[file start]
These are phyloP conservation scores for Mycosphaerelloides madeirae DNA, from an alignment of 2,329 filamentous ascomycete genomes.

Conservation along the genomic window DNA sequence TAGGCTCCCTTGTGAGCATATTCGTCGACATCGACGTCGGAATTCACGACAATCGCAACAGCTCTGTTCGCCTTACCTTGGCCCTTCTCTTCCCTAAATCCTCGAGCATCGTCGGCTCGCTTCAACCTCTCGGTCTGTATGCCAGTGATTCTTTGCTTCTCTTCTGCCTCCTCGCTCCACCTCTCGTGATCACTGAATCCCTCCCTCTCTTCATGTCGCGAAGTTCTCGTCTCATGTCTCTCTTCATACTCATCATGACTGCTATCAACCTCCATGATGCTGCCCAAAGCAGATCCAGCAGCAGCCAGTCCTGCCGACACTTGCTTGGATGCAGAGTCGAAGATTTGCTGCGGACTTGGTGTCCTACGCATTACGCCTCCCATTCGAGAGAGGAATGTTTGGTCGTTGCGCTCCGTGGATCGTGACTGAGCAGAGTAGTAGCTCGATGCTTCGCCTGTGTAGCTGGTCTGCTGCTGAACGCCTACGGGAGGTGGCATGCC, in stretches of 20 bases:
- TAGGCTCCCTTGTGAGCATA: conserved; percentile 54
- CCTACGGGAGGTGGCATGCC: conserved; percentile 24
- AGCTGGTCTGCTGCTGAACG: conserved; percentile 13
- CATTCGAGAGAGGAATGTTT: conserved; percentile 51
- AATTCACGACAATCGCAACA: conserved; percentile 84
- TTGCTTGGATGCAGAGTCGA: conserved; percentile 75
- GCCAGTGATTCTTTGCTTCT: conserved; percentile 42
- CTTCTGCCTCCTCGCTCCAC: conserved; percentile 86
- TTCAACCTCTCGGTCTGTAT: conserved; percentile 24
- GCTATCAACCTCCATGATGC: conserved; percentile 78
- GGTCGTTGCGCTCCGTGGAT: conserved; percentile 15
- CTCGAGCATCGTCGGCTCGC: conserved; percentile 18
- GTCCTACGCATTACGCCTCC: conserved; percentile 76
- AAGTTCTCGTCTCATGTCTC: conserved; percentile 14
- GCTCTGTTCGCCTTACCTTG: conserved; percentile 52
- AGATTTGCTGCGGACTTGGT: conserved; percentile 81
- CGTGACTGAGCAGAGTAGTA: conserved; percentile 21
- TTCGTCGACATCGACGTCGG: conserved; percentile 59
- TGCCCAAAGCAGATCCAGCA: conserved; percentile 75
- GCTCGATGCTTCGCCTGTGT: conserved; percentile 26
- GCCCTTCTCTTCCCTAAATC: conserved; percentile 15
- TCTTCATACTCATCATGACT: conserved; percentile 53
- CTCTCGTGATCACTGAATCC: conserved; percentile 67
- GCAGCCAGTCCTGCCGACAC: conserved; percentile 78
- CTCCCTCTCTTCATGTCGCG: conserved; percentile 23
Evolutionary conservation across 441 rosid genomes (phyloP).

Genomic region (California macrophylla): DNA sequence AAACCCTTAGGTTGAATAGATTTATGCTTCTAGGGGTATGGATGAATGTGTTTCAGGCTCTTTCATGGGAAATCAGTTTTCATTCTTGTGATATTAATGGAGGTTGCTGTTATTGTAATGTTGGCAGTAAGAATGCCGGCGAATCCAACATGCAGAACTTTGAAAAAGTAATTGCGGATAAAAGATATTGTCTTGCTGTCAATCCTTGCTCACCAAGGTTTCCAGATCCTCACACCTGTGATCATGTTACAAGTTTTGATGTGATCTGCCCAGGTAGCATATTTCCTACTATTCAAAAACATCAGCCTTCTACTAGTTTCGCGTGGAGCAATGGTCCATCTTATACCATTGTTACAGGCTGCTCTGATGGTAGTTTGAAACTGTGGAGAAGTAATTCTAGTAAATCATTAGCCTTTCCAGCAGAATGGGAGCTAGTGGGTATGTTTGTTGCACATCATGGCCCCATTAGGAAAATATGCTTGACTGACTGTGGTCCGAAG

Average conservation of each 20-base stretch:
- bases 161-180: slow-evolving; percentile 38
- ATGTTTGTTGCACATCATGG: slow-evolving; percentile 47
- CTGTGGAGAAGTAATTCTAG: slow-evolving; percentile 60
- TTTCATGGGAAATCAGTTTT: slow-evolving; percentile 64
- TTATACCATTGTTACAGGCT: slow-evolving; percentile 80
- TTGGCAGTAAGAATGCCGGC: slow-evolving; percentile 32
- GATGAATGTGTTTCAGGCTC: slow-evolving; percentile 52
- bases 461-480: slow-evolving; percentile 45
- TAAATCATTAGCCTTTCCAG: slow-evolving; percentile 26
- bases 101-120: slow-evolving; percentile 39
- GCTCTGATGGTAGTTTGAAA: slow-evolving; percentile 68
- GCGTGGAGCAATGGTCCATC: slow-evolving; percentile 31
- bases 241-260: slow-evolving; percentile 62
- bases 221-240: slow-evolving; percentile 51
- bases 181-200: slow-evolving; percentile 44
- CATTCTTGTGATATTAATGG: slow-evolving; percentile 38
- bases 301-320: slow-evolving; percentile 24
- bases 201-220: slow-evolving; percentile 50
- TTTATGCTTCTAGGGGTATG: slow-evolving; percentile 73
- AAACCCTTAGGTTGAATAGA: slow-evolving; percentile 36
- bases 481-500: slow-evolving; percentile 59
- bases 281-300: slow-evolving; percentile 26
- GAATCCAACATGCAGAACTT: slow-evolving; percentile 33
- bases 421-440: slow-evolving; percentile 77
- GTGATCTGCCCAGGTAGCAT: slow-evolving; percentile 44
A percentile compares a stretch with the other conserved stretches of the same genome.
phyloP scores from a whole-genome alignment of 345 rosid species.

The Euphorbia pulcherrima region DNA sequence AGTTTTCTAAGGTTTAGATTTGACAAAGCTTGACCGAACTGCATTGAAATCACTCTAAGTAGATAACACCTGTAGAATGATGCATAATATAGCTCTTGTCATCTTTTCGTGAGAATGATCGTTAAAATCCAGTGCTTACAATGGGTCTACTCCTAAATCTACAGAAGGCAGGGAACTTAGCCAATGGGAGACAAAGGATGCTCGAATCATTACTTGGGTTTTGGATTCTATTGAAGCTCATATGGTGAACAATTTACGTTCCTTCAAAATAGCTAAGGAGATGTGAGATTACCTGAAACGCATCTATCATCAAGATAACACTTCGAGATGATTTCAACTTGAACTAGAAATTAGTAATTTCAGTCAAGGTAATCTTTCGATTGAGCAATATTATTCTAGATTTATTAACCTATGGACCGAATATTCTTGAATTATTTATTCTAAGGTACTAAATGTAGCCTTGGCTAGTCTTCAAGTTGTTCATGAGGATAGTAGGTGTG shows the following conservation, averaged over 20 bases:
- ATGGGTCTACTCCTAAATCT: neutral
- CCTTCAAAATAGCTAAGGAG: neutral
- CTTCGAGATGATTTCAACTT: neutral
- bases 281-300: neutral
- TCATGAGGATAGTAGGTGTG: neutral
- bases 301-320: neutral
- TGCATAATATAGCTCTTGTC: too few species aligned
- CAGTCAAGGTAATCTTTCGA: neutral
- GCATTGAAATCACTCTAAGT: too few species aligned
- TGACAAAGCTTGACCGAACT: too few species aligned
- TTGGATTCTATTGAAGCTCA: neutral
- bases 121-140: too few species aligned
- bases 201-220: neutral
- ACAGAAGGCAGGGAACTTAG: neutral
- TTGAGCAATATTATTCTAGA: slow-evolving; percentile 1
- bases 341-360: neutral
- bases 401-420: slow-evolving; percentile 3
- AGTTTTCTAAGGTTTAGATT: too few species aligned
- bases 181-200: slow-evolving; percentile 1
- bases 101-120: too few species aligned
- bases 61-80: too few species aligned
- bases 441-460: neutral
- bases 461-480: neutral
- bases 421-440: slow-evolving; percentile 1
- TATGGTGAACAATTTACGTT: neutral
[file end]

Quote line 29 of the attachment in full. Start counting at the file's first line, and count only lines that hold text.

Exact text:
Genomic region (California macrophylla): DNA sequence AAACCCTTAGGTTGAATAGATTTATGCTTCTAGGGGTATGGATGAATGTGTTTCAGGCTCTTTCATGGGAAATCAGTTTTCATTCTTGTGATATTAATGGAGGTTGCTGTTATTGTAATGTTGGCAGTAAGAATGCCGGCGAATCCAACATGCAGAACTTTGAAAAAGTAATTGCGGATAAAAGATATTGTCTTGCTGTCAATCCTTGCTCACCAAGGTTTCCAGATCCTCACACCTGTGATCATGTTACAAGTTTTGATGTGATCTGCCCAGGTAGCATATTTCCTACTATTCAAAAACATCAGCCTTCTACTAGTTTCGCGTGGAGCAATGGTCCATCTTATACCATTGTTACAGGCTGCTCTGATGGTAGTTTGAAACTGTGGAGAAGTAATTCTAGTAAATCATTAGCCTTTCCAGCAGAATGGGAGCTAGTGGGTATGTTTGTTGCACATCATGGCCCCATTAGGAAAATATGCTTGACTGACTGTGGTCCGAAG